Two key members of the House Ways and Means Committee proposed yesterday consolidating most of the government's far-flung trade functions under the single roof of the Commerce Department.

Rep. James Jones (D-Okla.) and Rep. Bill Frenzel (R-Minn.) said they would introduce legislation to establish an expanded Department of Commerce and International Trade.

The proposal differs significantly from Senate measures calling for creation of a seperate Department of Trade which would champion U.S. interests in increasingly competitive world markets. But the House action nonetheless reflects mounting interest on Capitol Hill in reordering America's trade effort, one way or another.

"We have the largest trade deficit in the world and the most disorganized trade bureaucracy," Jones said in a statement. "We cannot solve our trade problems in a Fundamental way until we get organized in a rational way."

Seven different federal agencies currently share U.S. trade responsibilities. The Jones-Frenzel bill would wrap functions performed now by the Departments of State and Treasury and by the International Trade Commission into the Commerce Department. It also would coordinate the activities of the Export-Import Bank, which helps finance foreign purchases of U.S. goods, and the Overseas Private Investment Corp., which insures American interests abroad.

Left unchanged would be the Agriculture Department's trade office. Also, the House would retain a separate identity for the Office of Special Trade Representative, currently headed by Robert Strauss, leaving intact the agency's negotiating role.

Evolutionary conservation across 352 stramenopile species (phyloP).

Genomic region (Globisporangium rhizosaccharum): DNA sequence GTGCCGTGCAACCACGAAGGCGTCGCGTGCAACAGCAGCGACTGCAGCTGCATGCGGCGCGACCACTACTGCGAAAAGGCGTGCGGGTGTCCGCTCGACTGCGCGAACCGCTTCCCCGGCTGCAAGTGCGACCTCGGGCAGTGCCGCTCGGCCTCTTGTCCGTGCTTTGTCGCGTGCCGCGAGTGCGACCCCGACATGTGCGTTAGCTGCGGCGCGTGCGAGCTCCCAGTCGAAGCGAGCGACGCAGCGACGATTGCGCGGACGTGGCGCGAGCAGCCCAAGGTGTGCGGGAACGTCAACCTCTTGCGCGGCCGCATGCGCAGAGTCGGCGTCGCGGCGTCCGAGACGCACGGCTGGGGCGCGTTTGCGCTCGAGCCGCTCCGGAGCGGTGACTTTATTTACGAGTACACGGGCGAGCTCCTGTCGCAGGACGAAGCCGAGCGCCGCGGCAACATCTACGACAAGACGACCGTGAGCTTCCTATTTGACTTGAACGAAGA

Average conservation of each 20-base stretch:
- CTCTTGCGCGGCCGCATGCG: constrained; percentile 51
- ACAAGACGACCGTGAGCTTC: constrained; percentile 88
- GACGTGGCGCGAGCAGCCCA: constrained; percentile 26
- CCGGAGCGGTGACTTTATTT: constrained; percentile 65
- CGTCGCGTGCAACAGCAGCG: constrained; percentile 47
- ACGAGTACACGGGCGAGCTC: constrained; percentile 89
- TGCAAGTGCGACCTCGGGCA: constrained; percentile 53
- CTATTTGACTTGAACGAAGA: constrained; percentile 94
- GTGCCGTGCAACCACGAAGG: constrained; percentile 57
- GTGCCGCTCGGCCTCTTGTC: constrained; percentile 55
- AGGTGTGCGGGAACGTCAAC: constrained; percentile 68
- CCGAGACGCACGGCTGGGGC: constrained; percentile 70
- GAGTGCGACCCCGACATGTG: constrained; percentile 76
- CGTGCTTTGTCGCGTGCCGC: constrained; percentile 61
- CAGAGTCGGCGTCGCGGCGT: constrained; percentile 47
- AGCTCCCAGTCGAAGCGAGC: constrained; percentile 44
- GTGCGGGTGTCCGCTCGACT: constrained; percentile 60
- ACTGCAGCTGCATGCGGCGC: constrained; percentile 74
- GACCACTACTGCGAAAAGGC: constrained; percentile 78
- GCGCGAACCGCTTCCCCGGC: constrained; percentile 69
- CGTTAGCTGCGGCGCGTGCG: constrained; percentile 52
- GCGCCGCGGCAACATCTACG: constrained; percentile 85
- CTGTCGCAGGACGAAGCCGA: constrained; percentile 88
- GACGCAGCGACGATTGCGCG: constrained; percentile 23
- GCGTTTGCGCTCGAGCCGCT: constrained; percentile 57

Any organizational shakeup is expected to encounter resistance from the agencies affected. But Jones and Frenzel suggested the chances for reform would be greater under their plan than under the Senate's more ambitious proposal.

A spokesman for Sen. William Roth (R-Del.), who with Sen. Abraham Ribicoff (D-Conn.) is promoting the new separate-department approach, welcomed the House alternative yesterday, saying "all options should be considered." But he repeated Roth's objections to consolidating trade functions in Commerce - that Commerce is "one of the most lethargic and sleepy departments around" and that foreign governments typically regard Commerce agencies as politically weak.

The Senate Finance Committee has tied its eventual approval of the recently negotiated multilateral trade agreement to creation of a new trade department.

President Carter is expected to offer some sort of trade reorganization plan by July 10, according to a spokesman for Roth. CAPTION: Picture, U.S. Reps. James Jones (left) and Bill Frenzel announce their plan to consolidate government trade functions. By James K. W. Atherton - The Washington Post